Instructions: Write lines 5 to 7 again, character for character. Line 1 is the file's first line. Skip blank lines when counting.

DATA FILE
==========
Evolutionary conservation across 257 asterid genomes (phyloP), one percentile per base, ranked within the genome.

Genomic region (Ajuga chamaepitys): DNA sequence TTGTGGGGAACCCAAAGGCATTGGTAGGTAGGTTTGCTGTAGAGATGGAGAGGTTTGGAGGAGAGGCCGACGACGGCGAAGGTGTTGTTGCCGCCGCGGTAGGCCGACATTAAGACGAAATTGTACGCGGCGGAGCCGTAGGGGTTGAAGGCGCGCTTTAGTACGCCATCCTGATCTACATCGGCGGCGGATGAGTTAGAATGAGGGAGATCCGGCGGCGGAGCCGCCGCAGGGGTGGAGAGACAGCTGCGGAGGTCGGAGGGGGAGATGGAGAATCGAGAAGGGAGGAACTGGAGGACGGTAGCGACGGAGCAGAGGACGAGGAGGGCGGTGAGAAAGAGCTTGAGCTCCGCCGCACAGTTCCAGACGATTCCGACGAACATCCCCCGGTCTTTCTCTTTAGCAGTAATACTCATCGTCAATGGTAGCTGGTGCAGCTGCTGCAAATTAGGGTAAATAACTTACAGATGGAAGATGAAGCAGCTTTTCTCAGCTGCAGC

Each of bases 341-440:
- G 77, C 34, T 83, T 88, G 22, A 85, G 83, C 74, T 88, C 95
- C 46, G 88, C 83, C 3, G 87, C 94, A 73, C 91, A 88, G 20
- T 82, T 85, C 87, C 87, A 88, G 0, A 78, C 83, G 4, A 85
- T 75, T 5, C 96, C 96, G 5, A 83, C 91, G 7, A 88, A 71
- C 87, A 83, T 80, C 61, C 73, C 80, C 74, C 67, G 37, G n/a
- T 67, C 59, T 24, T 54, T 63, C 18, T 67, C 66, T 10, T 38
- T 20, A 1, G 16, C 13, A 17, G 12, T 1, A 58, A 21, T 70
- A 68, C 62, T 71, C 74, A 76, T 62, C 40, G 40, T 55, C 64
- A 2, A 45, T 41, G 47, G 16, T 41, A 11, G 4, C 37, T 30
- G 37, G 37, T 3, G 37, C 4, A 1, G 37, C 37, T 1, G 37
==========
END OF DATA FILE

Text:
- C 46, G 88, C 83, C 3, G 87, C 94, A 73, C 91, A 88, G 20
- T 82, T 85, C 87, C 87, A 88, G 0, A 78, C 83, G 4, A 85
- T 75, T 5, C 96, C 96, G 5, A 83, C 91, G 7, A 88, A 71